Ethernet/IP links plant productivity to business intelligence
Industrial-grade Ethernet Switches are designed to provide reliable connectivity in harsh environments with extreme temperatures, moisture, and vibration.
Plants are replacing proprietary protocols with integrated communication protocols using Transmission Control Protocol/Internet Protocol (TCP/IP) and Ethernet network structures to link plant floor productivity to business intelligence. Device-level networks utilize controllers to communicate machine-to-machine using popular open and proprietary protocols.
Implementing Ethernet as a link-layer protocol to legacy applications can future-proof the network and boost ROI by improving uptime and optimizing workflow and production. High-density Ethernet/IP is compatible with most versatile fieldbus automation technologies. Ethernet/IP provides the scalability needed to economically integrate the plant floor with offices enterprise-wide—and beyond for secure remote access.
A networked Ethernet/IP architecture deploying industrial-grade components can enable total integrated connectivity with sophisticated control automation at the machine level, while mining multiple data streams from the plant floor to inform enterprise-wide business strategies. Able to meet data traffic demands, without sacrificing reliability and security, Ethernet/IP has become a gold standard in commercial industrial environments. Facilitating rapid, accurate dataflow, Ethernet/IP provides shared communication on a single local area network, with access to the Internet, and the ability to integrate plant machinery and process data via Ethernet or other compatible protocols.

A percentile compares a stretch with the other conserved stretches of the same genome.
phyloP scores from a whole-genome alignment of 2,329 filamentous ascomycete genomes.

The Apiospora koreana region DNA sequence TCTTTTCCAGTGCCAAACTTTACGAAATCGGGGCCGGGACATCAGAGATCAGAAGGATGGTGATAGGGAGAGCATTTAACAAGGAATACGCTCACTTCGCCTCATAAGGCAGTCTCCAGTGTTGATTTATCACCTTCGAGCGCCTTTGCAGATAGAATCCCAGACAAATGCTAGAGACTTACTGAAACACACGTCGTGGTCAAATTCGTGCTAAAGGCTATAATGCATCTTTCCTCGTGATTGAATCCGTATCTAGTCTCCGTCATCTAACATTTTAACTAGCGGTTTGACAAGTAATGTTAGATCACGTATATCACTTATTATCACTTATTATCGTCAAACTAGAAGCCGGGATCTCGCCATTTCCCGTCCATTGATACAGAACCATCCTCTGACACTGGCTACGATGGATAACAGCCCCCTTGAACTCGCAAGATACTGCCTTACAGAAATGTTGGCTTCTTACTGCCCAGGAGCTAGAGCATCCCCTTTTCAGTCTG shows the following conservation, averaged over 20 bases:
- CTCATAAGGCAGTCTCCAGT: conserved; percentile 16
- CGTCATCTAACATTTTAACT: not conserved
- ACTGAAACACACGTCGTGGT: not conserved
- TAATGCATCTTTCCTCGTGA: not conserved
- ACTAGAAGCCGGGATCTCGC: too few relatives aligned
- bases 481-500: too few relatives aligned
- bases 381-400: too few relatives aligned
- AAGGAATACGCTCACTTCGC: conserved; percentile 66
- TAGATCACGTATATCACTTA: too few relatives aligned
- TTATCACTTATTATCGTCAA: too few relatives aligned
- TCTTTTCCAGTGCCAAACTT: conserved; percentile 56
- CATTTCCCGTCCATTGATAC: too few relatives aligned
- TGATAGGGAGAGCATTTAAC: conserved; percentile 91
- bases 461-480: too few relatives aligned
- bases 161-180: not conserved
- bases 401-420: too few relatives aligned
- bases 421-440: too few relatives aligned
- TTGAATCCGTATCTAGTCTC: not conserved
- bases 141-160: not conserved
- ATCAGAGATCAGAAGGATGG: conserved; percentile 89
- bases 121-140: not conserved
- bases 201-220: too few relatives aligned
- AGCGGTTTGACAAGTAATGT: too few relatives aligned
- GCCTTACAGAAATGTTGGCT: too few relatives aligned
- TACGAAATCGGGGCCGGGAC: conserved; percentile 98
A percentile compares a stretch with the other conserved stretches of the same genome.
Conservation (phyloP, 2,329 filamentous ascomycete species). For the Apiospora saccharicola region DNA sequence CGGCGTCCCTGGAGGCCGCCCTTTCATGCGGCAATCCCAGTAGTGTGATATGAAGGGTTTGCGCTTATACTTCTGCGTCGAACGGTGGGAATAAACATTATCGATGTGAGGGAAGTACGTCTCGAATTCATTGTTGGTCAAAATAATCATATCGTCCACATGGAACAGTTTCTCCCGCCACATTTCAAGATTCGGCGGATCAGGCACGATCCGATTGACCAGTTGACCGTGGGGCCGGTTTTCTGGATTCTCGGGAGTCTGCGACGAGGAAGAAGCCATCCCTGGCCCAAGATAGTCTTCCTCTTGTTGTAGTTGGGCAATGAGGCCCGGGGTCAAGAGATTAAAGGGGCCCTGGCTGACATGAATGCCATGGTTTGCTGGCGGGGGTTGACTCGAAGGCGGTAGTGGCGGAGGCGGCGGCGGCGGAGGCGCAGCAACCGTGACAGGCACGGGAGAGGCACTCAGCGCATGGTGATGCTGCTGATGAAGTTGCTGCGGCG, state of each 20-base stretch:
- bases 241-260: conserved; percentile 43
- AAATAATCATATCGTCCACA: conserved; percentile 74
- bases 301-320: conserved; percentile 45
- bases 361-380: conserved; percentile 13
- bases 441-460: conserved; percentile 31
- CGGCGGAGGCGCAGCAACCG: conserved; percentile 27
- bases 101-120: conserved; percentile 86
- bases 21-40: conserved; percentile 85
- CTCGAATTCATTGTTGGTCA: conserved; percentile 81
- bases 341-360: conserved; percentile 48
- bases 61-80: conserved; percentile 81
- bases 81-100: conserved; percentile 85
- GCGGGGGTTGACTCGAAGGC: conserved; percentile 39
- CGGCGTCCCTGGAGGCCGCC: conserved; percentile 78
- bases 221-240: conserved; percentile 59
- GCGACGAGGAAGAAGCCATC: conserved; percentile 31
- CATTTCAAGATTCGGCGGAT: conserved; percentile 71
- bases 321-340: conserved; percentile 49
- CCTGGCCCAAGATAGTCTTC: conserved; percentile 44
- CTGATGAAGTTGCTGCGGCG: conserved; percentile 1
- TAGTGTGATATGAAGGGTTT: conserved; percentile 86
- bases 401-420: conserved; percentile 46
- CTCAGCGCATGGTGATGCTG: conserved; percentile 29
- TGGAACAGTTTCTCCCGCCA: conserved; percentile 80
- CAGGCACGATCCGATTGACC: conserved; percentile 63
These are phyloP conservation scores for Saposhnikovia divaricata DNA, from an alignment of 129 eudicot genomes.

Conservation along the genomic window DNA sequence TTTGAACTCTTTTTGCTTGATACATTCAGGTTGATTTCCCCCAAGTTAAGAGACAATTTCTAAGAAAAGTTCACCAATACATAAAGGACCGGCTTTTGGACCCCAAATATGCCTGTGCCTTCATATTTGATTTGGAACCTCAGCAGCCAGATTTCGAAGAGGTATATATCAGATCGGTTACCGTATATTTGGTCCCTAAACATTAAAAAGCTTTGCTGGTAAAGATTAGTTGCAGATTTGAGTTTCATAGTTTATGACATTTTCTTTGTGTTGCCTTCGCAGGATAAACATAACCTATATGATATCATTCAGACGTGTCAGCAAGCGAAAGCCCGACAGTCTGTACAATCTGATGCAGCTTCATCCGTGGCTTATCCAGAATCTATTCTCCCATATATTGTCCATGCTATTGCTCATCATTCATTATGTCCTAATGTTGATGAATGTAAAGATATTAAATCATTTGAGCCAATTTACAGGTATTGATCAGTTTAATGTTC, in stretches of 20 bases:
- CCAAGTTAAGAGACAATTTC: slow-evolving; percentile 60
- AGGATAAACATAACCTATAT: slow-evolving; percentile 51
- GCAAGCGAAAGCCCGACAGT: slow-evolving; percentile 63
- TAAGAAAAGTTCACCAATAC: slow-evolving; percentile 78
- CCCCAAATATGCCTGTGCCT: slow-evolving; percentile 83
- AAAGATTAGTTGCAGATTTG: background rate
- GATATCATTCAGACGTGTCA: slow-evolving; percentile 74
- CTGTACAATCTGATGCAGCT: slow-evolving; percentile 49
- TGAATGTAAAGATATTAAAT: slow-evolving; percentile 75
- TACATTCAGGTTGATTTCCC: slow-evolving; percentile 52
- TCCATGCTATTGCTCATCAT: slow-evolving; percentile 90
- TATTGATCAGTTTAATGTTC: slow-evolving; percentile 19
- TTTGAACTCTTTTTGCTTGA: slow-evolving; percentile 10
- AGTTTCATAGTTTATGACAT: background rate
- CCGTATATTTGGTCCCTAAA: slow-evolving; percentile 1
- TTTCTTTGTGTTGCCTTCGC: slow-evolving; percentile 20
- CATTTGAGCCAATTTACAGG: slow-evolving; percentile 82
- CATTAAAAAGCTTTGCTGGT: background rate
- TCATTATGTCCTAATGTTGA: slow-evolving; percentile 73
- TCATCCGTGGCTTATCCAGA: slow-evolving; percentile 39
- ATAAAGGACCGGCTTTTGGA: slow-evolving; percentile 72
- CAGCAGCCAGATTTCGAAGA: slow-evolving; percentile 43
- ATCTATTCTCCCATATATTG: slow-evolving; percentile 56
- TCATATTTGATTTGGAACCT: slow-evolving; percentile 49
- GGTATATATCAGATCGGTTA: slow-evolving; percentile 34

Plant floor challenges
The physical infrastructure of a networked plant floor is substantially different from office environments. Building an enterprise-wide network requires integration of cabling, connectivity, controllers, switches and other components, and software interfaces for data transmission and mining. Plant level connections frequently span longer distances, necessitating more stringent, higher speed real-time data transmission rates. Ethernet/IP excels in the need for speed and longer runs without performance degradation.